The combined production of the parties of the second part was two billion four hundred million envelopes a year. Among the manufacturers of the other fifteen per cent of the envelopes was this plaintiff, and it was a part of the scheme of the corporations and partnerships forming the Standard Envelope Company to make separate contracts with the other manufacturers, including this plaintiff, and contracts similar to the one entered into with the plaintiff Cohen were entered into with all the other considerable producers between New England and Philadelphia. The parties of the second part also secured the control of the later patents, as well as the makers of patented machinery for manufacturing envelopes.
Having then in mind the fact that the situation of the business of manufacturing envelopes was most unsatisfactory, and that the aim of the leading firms and corporations engaged in the business and who manufactured eighty-five per cent of the output was to improve that condition, and that as one of the steps toward it they had formed a corporation which they could control, which should fix the schedule of prices, and had already made contracts similar in nature to this one with some of the manufacturers outside of those controlling the Standard Envelope Company, we take up this contract for analysis.
In the preamble we observe a recital that "The Standard Envelope Company, which is under the control of the parties of the second part, will issue, from time to time, a schedule or schedules containing a list of prices of envelopes sold in the market as staple goods, for printing and tinting the same, et cetra, as hereinafter more particularly set forth." The first clause of the contract to a casual reader might seem to provide for the sale by Cohen to the parties of the second part at schedule prices of two hundred and fifty thousand envelopes a day, counting three hundred days to the year. But a more careful examination of that clause, together with others, discloses that there was neither promise nor intention on the part of the parties of the second part to take any portion of Cohen's output, but they did agree to pay him ten cents per thousand envelopes for so many of the stipulated number as he should fail to dispose of, and on the other hand Cohen agreed to pay to the parties of the second part ten cents a thousand for each thousand envelopes sold to the trade over and above the two hundred and fifty thousand a day covered by the contract. In this connection it should be noted that prior to the execution of this contract Cohen never made as many as two hundred and fifty thousand envelopes in a day, while his average production was only about one-third of the amount called for by the contract. The limits of Cohen's business, under the contract were, therefore, pretty thoroughly established by the first two clauses. He was to be compensated on the basis of a quarter of a million envelopes a day, although he was not called upon to make any more envelopes than he could sell to the trade or to the parties of the second part at schedule prices, which enabled him to draw upon the parties of the second part monthly for ten cents a thousand on the difference between the output and the two hundred and fifty thousand envelopes a day, while if his sales should exceed that amount, he should pay to the parties of the second part ten cents a thousand for the excess over the two hundred and fifty thousand a day. The third clause discloses the basis upon which the calculation for the output of each party was founded and it declares that the contract is to cover annual sales of seventy-five millions of envelopes, without regard to the daily production. The fifth and sixth clauses waive a tender of the goods by Cohen in the absence of a written demand for their delivery by the parties of the second part, and relieves the former from furnishing goods for less than the cost of manufacture, while the eighth clause contains a covenant on the part of the parties of the second part to furnish Cohen all envelopes he may order at schedule prices. The purpose of the ninth clause was to prevent Cohen from making sales of envelopes at less than schedule prices, which were to be fixed by the Standard Envelope Company, and it would seem as if no further additions were needed to accomplish that result. It reads: "The said party of the first part agrees that he will not, during the term of this contract directly or indirectly sell to anyone or manufacture for anyone, furnishing his own paper therefor, envelopes below the schedule prices, which may be issued from time to time by The Standard Envelope Company as hereinbefore provided for regular goods; that he will not vary in any way from the provisions of such schedule; that he will not make any rebate or any gift to any purchaser or any party furnishing his own paper to be manufactured; and that he will not do or omit anything, the doing or omission of which will in any manner enable anyone to buy envelopes or get envelopes manufactured below said schedule prices; that he will employ salesmen on salary only and bill all envelopes direct to the purchaser; that he will not allow his salesmen to offer any pecuniary inducement to any purchaser of envelopes, nor place any envelopes for sale on consignment; nor employ as salesman any person having a store for the sale of paper, or envelopes, or stationery goods, or notions, or be carrying any line of envelopes in stock, or any person connected with such store or employed therein or thereby. In case of any intentional violation of this ninth clause by the party of the first part or his salesmen, the party of the first part will pay to the parties of the second part as agreed and liquidated damages twenty-five cents per thousand for each thousand sold in such violation, and also a sum equal to the value of the goods sold in such violation." By the tenth clause Cohen agreed, under a separate penalty in liquidated damages of fifty thousand dollars, not to sell or otherwise transfer the possession or control of his manufacturing plant or the machinery to any other than a party to the contract, except upon the condition that such parties shall thereupon become immediately substituted in his place and bound by all the terms and provisions of the contract, in which event Cohen agrees not to engage in the manufacture of envelopes during the term of the contract, "except west of the one hundredth degree of longitude and south of the thirtieth parallel of latitude," which is said not to include any part of the United States except a small portion of the state of Texas. By the eleventh clause Cohen agrees, under a like penalty in liquidated damages of fifty thousand dollars, that he will not in any way directly or indirectly interest himself by the advancement of capital or otherwise with any person or firm engaged or intending to engage in the manufacture and sale of envelopes. The fifteenth clause contains the covenant on the part of the parties of the second part to the contract, which subjects them to the same prohibitions and restrictions as the contract imposes upon Cohen. It reads as follows: "If any of the parties of the second part commit any of the acts forbidden to the party of the first part by this contract, then the party of the first part shall be entitled as against the party so violating, to the same rights and remedies as are herein secured to the parties of the second part." The effect of this provision is to subject all the parties of the second part to the rigorous provisions of the ninth clause against underselling the schedule prices.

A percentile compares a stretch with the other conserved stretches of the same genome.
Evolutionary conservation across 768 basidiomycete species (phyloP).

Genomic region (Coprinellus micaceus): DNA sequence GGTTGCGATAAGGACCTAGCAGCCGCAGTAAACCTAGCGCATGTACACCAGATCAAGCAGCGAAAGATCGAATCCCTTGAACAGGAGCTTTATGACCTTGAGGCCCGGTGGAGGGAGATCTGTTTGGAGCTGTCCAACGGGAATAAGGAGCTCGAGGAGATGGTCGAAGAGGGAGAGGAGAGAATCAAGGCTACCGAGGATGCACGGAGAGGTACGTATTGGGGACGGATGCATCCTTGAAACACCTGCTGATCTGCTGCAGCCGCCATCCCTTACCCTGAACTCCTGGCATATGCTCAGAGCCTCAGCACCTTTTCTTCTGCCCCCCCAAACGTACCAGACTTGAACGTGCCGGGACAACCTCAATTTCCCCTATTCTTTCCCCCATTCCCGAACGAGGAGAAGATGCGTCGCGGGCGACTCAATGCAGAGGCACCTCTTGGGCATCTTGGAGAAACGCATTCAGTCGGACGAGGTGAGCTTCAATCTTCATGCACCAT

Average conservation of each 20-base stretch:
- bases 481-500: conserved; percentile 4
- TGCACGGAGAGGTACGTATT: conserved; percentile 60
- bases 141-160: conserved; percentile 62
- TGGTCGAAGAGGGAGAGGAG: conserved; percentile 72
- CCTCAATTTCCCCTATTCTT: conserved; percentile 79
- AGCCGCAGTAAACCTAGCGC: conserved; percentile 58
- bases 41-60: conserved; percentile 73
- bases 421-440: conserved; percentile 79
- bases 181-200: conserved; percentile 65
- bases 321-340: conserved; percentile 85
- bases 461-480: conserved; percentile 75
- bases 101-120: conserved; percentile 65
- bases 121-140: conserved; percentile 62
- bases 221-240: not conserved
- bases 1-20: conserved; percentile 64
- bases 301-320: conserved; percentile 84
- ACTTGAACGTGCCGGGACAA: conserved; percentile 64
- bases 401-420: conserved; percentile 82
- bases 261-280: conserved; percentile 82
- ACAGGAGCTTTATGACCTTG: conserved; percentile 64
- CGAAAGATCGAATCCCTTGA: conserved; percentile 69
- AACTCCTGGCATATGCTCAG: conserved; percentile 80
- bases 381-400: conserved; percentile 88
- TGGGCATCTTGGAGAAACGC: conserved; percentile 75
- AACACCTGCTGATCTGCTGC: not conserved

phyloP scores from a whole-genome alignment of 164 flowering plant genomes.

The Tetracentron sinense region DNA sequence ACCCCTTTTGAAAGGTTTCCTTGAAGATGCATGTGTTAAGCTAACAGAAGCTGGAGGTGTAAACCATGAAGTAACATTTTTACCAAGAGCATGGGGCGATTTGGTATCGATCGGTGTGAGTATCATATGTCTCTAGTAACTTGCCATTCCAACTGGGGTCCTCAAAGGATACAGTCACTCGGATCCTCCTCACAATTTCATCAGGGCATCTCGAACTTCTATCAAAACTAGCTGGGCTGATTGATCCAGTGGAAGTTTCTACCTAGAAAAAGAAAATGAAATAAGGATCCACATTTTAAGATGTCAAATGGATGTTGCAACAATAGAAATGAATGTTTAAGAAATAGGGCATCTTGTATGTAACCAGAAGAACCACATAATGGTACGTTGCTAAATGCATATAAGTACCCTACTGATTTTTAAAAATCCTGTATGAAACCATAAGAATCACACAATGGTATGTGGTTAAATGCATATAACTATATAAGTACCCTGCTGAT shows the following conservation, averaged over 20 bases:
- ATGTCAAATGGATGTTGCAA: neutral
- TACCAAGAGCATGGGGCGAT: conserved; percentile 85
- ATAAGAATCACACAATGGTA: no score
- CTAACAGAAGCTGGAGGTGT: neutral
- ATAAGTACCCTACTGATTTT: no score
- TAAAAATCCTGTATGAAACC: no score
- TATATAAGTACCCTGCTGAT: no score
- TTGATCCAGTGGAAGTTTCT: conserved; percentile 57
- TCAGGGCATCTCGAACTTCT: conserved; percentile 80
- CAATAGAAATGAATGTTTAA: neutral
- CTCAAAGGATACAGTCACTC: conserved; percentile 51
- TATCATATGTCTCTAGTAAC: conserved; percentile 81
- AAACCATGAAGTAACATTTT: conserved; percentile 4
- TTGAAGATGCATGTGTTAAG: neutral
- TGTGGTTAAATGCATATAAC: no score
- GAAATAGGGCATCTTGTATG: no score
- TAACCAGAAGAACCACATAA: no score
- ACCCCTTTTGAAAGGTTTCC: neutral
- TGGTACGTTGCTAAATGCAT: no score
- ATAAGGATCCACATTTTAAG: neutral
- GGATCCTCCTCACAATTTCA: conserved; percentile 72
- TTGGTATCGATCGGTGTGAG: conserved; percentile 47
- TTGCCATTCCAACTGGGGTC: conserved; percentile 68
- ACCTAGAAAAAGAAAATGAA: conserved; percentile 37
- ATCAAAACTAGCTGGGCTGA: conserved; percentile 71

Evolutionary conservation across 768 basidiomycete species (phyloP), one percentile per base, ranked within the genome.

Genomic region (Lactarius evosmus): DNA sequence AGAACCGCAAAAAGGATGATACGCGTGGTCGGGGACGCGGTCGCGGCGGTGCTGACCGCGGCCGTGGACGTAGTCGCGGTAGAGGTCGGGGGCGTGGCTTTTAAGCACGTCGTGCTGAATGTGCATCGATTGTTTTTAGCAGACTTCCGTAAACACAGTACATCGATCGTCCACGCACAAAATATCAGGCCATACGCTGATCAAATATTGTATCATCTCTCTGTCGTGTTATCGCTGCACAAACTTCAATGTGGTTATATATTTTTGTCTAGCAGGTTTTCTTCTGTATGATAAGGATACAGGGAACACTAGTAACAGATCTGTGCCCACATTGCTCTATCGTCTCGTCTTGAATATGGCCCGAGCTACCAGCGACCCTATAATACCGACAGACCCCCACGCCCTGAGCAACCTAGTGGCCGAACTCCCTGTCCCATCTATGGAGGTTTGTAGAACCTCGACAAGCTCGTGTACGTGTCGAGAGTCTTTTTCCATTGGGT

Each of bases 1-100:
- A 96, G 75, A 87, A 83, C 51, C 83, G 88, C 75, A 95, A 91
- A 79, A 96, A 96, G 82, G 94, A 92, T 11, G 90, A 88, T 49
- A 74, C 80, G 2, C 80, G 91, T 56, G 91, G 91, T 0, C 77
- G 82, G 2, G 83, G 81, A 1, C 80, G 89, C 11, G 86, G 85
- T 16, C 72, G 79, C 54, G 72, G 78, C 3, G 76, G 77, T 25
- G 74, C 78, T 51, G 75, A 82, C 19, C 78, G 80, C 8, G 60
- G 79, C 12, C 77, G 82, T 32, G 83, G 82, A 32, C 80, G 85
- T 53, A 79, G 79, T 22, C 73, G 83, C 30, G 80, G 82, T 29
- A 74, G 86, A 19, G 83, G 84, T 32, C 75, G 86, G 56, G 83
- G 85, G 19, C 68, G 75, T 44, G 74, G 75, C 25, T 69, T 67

The scheme of this agreement may, therefore, be summed up as follows: The parties of the second part, manufacturing eighty-five per cent of the envelopes of the country, entered into an agreement with the plaintiff, a comparatively small manufacturer of envelopes, by which they and he agreed that envelopes should not be sold by any of the parties to the contract except at the schedule prices fixed by the Standard Envelope Company, the corporate agent and instrument of the parties of the second part. And as an extra inducement to the plaintiff to make such a contract he was awarded ten cents a thousand for thousands of envelopes a day in excess of any sales that he had ever made or was called upon to make, whereby he not only received a large sum of money from the parties of the second part during the time that they recognized the validity of the contract, but has been awarded $15,751.48 for the contested period. The contract gave and was intended to give the parties of the second part, through the Standard Envelope Company the exclusive right to fix prices at which manufacturers of envelopes should sell their output during the term fixed by the contract, the object being to secure a better price for the goods manufactured. Such a contract threatens a monopoly whereby trade in a useful article may be restrained and its price unreasonably enhanced, and it matters not that the parties to it may have so moderately advanced prices that the sum exacted for the product seems to some persons reasonable, for "the scope of the contract, and not the possibility of self-restraint of the parties to it, is the test of its validity." ( Cummings v. Union Blue Stone Co., supra.)
The judgment should be reversed and a new trial ordered, with costs to abide the event.
O'BRIEN, HAIGHT, LANDON and WERNER, JJ., concur; GRAY, J., dissenting; CULLEN, J., not sitting.
Judgment reversed, etc.